The Geico 400 on Sept. 15 at Chicagoland was delayed twice by rain for a total of six hours and 30 minutes, turning the day race into a night race that ended past midnight Eastern Time. But Kenseth proved why he was the top seed by scoring a season-high sixth win.
“I don't really look at it at just surviving any track, I think you take it one week at a time, bring your ‘A game’ every week, bring your best equipment, go out with the idea of trying to win,” Kenseth said as he prepares for Chase Race No. 2 Sunday at New Hampshire International Speedway. “I think that's what everybody does. Obviously, only one team gets to do that every week. Everybody has different strategies. I'm not a big believer in a mulligan or you just got to get through this week. I don't want to just get through any week. I want to be competitive, run up front, hopefully lead some laps and put yourself in position to win races.”
Gordon endured an up-and-down week leading into Chicagoland. A collision of events between several teams, including Michael Waltrip Racing, Penske Racing and Front Row Motorsports, in the final regular-season race at Richmond cast a spotlight of suspicion on the 12-driver Chase lineup. NASCAR officials took swift action by eliminating from the Chase MWR driver Martin Truex Jr. – who was the beneficiary of teammate Brian Vickers’ unnecessary green-flag pit stop at the end of the race to bounce this year’s Brickyard 400 winner Ryan Newman out of the Chase. Radio communication between Front Row driver David Gilliland and his team also revealed that Penske Racing had asked for “a huge favor” so that Gilliland did not pass Penske’s Joey Logano, allowing Logano to make The Chase.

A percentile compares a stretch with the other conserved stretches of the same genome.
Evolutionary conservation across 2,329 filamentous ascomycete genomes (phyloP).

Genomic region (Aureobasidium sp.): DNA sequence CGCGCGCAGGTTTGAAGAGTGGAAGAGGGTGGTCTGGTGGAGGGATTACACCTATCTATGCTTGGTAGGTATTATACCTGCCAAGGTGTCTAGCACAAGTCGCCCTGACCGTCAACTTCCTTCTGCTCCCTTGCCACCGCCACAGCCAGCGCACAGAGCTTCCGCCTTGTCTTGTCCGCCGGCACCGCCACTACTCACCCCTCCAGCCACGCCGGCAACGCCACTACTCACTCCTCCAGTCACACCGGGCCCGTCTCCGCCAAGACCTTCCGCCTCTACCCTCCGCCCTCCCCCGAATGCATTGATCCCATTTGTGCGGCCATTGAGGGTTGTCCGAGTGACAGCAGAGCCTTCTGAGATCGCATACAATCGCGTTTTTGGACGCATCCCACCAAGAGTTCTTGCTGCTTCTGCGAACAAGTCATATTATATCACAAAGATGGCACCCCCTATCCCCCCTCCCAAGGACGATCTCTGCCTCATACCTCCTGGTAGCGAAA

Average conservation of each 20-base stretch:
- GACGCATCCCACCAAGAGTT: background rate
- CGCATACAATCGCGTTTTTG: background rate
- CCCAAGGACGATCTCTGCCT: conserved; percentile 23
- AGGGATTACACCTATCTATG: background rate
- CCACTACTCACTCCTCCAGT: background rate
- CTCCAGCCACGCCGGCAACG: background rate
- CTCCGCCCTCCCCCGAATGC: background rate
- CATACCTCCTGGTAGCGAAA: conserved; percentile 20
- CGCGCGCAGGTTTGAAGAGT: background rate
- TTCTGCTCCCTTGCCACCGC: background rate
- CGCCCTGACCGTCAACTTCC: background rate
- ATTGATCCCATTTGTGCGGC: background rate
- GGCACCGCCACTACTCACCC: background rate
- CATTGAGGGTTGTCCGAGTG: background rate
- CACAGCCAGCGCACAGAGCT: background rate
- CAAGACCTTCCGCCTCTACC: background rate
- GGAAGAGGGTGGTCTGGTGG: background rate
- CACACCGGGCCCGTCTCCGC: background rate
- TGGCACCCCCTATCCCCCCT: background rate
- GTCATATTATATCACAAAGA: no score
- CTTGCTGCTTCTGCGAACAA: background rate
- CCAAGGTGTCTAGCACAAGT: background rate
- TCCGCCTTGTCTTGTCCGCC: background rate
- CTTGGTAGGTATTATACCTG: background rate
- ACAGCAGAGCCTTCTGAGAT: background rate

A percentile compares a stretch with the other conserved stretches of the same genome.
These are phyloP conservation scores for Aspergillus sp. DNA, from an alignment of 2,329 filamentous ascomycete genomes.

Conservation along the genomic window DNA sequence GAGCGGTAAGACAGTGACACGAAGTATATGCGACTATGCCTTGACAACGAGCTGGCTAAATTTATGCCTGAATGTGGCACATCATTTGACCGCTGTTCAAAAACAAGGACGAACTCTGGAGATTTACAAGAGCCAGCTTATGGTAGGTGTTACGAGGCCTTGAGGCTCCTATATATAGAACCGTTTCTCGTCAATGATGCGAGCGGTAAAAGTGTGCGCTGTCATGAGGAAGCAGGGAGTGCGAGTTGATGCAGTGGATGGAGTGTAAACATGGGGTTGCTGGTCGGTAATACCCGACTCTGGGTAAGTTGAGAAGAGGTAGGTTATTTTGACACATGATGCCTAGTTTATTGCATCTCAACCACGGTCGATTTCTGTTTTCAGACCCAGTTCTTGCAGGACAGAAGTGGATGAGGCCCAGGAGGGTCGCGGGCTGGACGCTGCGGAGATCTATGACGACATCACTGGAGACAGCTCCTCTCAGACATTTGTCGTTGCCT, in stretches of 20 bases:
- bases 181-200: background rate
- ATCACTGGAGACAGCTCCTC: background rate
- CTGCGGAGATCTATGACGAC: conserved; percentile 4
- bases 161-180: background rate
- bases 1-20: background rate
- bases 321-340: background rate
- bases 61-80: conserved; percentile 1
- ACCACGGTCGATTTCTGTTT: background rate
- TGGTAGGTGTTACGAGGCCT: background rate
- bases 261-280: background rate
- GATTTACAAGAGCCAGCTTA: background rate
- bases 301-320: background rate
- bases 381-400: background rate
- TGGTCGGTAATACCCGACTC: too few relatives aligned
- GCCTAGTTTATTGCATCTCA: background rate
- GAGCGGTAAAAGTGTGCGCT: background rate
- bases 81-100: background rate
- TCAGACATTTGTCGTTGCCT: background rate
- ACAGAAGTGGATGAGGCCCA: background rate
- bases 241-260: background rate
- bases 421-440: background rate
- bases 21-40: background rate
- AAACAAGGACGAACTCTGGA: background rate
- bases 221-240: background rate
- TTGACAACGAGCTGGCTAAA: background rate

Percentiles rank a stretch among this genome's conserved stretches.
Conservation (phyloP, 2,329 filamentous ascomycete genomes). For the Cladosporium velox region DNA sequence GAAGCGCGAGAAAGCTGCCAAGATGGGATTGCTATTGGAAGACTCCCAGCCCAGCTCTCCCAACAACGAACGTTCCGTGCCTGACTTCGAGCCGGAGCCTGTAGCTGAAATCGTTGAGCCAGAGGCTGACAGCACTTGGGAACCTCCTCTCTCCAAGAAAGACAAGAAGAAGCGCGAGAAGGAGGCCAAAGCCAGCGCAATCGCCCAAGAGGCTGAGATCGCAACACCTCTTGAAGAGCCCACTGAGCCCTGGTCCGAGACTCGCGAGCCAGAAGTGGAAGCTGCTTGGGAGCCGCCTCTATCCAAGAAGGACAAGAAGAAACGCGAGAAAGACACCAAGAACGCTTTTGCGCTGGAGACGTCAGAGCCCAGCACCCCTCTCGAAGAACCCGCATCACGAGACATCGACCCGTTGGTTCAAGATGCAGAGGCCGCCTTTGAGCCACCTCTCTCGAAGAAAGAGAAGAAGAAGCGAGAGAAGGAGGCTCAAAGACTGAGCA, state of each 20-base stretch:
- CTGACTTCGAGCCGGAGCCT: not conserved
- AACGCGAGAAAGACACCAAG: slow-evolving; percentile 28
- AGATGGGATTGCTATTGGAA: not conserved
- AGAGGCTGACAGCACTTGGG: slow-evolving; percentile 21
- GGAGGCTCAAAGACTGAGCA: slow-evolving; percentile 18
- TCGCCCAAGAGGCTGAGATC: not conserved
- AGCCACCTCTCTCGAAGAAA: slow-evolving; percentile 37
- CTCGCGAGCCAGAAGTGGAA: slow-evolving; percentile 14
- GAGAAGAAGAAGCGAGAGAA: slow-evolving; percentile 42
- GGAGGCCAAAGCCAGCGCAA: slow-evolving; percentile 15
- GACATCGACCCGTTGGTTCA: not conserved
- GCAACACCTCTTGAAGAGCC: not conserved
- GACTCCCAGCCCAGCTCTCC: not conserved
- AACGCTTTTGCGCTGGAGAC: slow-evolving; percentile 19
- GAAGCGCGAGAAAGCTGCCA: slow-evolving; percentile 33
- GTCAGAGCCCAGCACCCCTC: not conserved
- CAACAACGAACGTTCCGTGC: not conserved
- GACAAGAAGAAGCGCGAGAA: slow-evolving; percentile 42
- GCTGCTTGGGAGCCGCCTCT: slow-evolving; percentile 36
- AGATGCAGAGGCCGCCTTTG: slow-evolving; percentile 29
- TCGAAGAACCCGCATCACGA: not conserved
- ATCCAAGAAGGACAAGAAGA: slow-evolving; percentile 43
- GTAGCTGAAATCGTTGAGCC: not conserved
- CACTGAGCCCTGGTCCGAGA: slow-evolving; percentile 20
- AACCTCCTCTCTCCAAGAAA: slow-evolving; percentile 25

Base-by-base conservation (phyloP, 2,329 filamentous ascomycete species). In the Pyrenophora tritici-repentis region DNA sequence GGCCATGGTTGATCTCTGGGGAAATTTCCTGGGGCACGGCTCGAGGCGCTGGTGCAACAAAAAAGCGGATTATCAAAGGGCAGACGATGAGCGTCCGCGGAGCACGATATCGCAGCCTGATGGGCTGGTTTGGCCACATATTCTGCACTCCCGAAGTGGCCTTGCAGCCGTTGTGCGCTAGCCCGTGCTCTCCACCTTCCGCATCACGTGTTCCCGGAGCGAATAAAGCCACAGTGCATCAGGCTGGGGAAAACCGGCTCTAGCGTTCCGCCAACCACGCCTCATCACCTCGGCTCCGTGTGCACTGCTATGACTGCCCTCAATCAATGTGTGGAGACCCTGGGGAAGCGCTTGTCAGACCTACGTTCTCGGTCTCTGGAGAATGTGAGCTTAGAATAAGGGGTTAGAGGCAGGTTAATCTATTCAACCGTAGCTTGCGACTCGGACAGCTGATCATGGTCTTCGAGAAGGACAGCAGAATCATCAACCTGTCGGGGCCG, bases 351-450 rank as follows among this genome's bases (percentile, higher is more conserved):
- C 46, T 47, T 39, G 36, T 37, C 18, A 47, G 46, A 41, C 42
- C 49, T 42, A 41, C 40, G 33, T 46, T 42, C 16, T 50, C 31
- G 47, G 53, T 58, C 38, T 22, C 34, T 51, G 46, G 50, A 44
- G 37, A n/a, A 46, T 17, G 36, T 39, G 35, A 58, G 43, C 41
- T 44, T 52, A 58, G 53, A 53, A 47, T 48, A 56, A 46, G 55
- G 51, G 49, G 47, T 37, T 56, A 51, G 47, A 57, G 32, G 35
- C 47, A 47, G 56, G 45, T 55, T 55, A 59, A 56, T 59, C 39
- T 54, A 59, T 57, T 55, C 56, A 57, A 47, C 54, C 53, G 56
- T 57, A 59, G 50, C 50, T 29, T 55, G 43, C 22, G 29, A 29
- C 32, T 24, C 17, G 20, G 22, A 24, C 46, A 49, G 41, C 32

Newman was reinstated to the Chase last Monday. But Gordon didn’t get the news that he would be added as a 13th driver until last Friday at Chicagoland Speedway.
Gordon made the most out of his second opportunity with impressive driving, leading in the late stages of the race before issues caused problems with his car. Undaunted, Gordon drove to a sixth-place finish just behind Hendrick Motorsports teammate Jimmie Johnson.
“Well, that was an incredible accomplishment,” Gordon said. “It just shows how much fight this team has in them. We never give up. And, what an awesome Drive to End Hunger Chevrolet race car we had. Whoa! Man, it was so much fun! To think how far down we were with 40 laps to go, I know we were like 18th on one of those last restarts. So to be able to come up through there and get sixth and have a shot at a top-five was a lot of fun. That’s what needed to get this thing started off right. And I’m proud of this team. Can’t wait to get to this next race.
“What is it? Loudon? We’re ready!”
Gordon may have momentarily forgotten where the next race in the Chase was being held, but he was quick to recall how important his team preparations will help him at the flat, paper-clip-shaped 1-mile oval in Loudon, N.H.
"I believe we learned a lot during those testing races, and it's a whole lot more fun than just turning lap after lap by yourself, “ Gordon said. “We would work on our setups for a couple hours, then 'race' to see how those setups compared to those of our teammates. It provided our team valuable information that we can use heading into this weekend's race.